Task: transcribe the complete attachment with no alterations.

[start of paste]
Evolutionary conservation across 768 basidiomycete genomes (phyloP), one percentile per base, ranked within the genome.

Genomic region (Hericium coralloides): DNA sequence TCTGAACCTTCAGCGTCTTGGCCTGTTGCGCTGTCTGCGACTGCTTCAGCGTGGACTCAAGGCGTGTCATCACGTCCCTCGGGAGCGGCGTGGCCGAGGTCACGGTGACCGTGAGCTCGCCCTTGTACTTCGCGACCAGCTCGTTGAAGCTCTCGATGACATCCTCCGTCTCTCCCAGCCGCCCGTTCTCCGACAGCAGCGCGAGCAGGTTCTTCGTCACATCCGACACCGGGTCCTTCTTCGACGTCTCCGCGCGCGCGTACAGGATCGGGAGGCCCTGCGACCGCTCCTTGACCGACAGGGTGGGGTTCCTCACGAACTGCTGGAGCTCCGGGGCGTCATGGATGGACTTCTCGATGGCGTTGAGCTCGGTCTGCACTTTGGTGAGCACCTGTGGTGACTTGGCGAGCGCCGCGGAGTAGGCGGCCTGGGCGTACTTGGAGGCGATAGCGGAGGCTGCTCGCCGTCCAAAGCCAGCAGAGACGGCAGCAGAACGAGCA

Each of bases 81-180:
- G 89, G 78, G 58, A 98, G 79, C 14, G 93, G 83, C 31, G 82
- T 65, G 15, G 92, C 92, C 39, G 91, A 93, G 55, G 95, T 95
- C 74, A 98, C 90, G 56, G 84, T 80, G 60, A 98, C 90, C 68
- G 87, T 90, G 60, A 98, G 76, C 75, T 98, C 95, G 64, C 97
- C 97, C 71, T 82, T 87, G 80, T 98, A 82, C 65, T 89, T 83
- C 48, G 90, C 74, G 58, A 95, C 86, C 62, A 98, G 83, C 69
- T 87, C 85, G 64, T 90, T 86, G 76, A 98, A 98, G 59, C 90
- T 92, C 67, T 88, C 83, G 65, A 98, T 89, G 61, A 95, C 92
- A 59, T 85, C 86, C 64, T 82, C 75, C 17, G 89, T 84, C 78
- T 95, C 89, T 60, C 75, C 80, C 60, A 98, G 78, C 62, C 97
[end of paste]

Evolutionary conservation across 768 basidiomycete genomes (phyloP), one percentile per base, ranked within the genome.

Genomic region (Hericium coralloides): DNA sequence TCTGAACCTTCAGCGTCTTGGCCTGTTGCGCTGTCTGCGACTGCTTCAGCGTGGACTCAAGGCGTGTCATCACGTCCCTCGGGAGCGGCGTGGCCGAGGTCACGGTGACCGTGAGCTCGCCCTTGTACTTCGCGACCAGCTCGTTGAAGCTCTCGATGACATCCTCCGTCTCTCCCAGCCGCCCGTTCTCCGACAGCAGCGCGAGCAGGTTCTTCGTCACATCCGACACCGGGTCCTTCTTCGACGTCTCCGCGCGCGCGTACAGGATCGGGAGGCCCTGCGACCGCTCCTTGACCGACAGGGTGGGGTTCCTCACGAACTGCTGGAGCTCCGGGGCGTCATGGATGGACTTCTCGATGGCGTTGAGCTCGGTCTGCACTTTGGTGAGCACCTGTGGTGACTTGGCGAGCGCCGCGGAGTAGGCGGCCTGGGCGTACTTGGAGGCGATAGCGGAGGCTGCTCGCCGTCCAAAGCCAGCAGAGACGGCAGCAGAACGAGCA

Each of bases 81-180:
- G 89, G 78, G 58, A 98, G 79, C 14, G 93, G 83, C 31, G 82
- T 65, G 15, G 92, C 92, C 39, G 91, A 93, G 55, G 95, T 95
- C 74, A 98, C 90, G 56, G 84, T 80, G 60, A 98, C 90, C 68
- G 87, T 90, G 60, A 98, G 76, C 75, T 98, C 95, G 64, C 97
- C 97, C 71, T 82, T 87, G 80, T 98, A 82, C 65, T 89, T 83
- C 48, G 90, C 74, G 58, A 95, C 86, C 62, A 98, G 83, C 69
- T 87, C 85, G 64, T 90, T 86, G 76, A 98, A 98, G 59, C 90
- T 92, C 67, T 88, C 83, G 65, A 98, T 89, G 61, A 95, C 92
- A 59, T 85, C 86, C 64, T 82, C 75, C 17, G 89, T 84, C 78
- T 95, C 89, T 60, C 75, C 80, C 60, A 98, G 78, C 62, C 97